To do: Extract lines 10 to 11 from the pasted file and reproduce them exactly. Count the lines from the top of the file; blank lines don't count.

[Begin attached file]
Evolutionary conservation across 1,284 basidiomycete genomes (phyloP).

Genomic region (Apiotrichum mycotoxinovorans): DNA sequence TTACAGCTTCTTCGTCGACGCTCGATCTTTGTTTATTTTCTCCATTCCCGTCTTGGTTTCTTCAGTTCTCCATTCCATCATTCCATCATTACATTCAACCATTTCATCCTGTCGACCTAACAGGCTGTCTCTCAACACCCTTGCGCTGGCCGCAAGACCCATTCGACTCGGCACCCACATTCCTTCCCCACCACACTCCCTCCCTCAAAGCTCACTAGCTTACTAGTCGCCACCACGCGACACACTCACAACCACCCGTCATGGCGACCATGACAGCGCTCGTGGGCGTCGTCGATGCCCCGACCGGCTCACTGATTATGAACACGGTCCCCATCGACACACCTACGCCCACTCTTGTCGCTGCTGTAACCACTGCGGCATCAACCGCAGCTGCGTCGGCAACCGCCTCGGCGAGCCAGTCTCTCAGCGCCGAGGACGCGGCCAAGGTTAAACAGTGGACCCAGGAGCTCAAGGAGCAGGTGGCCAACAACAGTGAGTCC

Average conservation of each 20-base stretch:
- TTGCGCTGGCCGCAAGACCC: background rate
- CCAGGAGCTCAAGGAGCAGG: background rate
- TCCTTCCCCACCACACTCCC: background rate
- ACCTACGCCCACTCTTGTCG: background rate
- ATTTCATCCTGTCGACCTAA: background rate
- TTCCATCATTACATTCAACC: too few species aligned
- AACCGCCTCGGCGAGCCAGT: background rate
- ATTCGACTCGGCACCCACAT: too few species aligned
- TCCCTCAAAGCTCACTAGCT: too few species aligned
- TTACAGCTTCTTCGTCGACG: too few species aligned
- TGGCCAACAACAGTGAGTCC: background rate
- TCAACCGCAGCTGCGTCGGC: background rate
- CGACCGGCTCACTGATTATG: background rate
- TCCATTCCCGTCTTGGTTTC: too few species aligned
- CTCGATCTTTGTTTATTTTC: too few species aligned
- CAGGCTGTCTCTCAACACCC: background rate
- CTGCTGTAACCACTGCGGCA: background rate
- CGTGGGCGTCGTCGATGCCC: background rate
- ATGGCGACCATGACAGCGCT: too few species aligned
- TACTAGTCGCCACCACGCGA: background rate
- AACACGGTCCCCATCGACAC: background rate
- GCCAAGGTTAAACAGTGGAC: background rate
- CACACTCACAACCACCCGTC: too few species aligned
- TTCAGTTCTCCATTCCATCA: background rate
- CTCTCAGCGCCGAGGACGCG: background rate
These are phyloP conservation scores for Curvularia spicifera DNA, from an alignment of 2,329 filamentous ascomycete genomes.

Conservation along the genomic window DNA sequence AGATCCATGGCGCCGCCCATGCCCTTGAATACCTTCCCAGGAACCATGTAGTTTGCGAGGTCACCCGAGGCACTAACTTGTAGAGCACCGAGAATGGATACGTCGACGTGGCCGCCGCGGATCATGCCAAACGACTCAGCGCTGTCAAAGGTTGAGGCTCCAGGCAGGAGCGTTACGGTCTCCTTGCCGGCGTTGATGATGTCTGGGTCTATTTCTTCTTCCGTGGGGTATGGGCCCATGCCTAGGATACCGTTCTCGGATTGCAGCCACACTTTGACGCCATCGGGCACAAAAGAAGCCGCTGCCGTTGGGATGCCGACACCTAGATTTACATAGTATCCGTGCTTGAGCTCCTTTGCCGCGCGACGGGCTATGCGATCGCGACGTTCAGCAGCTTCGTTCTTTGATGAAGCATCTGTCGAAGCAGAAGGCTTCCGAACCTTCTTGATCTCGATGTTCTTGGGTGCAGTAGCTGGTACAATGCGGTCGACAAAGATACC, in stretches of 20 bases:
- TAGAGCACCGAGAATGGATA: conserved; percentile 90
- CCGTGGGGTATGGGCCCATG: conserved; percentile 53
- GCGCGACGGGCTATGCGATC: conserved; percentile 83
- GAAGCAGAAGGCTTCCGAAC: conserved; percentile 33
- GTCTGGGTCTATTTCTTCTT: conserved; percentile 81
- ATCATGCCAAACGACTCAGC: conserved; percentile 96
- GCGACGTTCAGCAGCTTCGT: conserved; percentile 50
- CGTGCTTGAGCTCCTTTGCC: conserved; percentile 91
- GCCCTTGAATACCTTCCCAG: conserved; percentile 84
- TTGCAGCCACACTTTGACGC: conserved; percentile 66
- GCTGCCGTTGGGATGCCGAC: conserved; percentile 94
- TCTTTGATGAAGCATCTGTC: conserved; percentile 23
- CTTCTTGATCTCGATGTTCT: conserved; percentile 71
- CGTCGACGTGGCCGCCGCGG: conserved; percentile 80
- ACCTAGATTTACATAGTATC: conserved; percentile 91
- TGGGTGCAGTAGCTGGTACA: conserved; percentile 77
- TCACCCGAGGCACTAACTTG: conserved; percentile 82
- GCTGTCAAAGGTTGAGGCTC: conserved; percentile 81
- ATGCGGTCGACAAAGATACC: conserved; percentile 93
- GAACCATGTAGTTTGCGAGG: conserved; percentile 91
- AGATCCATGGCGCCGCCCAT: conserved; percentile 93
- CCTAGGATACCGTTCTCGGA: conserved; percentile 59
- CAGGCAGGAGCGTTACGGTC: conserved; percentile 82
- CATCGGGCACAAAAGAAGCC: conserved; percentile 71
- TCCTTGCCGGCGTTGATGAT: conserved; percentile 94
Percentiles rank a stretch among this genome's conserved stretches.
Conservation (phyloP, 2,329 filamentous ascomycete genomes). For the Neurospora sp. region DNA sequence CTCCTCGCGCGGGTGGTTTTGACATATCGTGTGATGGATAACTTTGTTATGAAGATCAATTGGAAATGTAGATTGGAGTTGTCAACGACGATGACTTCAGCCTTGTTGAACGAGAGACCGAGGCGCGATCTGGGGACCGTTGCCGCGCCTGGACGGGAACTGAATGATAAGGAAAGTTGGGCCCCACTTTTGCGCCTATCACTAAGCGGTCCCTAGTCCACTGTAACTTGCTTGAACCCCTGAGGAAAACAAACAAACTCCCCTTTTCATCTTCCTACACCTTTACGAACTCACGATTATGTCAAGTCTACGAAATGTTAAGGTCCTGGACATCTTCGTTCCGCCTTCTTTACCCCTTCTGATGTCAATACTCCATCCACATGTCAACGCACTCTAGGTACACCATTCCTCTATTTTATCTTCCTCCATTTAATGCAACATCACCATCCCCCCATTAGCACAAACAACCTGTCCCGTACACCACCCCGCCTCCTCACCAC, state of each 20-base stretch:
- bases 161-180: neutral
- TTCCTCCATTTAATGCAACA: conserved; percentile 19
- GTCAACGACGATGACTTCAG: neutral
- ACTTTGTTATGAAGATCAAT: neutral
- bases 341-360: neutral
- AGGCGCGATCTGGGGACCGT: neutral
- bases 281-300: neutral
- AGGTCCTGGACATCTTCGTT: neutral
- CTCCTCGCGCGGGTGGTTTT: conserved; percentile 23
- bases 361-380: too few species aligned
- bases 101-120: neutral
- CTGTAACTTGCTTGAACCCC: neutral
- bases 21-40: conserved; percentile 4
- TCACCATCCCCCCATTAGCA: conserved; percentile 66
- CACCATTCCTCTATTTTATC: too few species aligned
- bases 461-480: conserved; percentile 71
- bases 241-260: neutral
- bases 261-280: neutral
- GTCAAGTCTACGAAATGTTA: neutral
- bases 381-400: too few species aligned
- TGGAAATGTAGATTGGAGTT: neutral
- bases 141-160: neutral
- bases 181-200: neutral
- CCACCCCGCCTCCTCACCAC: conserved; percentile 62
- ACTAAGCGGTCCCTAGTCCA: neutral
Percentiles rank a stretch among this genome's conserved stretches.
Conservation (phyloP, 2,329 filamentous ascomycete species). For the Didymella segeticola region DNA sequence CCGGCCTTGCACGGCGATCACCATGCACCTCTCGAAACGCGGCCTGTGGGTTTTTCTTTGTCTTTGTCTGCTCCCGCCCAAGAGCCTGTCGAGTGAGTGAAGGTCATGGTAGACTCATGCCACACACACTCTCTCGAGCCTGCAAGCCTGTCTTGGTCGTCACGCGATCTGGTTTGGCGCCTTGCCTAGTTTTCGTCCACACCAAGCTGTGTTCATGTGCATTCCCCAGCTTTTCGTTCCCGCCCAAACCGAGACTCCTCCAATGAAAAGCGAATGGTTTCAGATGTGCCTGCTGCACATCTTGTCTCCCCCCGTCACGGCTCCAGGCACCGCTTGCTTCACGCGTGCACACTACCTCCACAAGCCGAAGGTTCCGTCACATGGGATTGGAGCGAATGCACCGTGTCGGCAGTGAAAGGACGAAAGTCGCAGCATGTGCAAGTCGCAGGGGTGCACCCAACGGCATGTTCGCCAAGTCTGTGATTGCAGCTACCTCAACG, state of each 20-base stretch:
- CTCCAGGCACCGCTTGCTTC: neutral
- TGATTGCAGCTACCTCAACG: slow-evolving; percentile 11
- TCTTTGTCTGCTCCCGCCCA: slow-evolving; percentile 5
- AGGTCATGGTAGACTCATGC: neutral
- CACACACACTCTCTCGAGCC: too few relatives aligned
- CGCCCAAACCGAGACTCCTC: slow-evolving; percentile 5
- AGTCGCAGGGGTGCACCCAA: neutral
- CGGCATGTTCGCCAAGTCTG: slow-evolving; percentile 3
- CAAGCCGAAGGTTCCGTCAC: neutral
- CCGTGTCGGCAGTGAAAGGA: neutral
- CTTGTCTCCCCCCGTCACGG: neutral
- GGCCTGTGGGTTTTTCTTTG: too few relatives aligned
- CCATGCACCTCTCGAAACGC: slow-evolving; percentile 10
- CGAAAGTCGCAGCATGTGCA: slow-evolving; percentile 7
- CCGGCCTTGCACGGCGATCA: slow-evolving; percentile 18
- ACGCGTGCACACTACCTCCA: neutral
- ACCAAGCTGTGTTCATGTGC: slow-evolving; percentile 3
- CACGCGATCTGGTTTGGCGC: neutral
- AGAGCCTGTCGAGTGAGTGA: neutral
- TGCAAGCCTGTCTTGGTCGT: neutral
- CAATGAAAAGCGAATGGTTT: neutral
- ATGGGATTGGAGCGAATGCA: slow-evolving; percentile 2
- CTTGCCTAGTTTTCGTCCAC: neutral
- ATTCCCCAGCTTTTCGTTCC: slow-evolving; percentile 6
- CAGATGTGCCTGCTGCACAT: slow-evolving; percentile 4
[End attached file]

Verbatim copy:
- AACCGCCTCGGCGAGCCAGT: background rate
- ATTCGACTCGGCACCCACAT: too few species aligned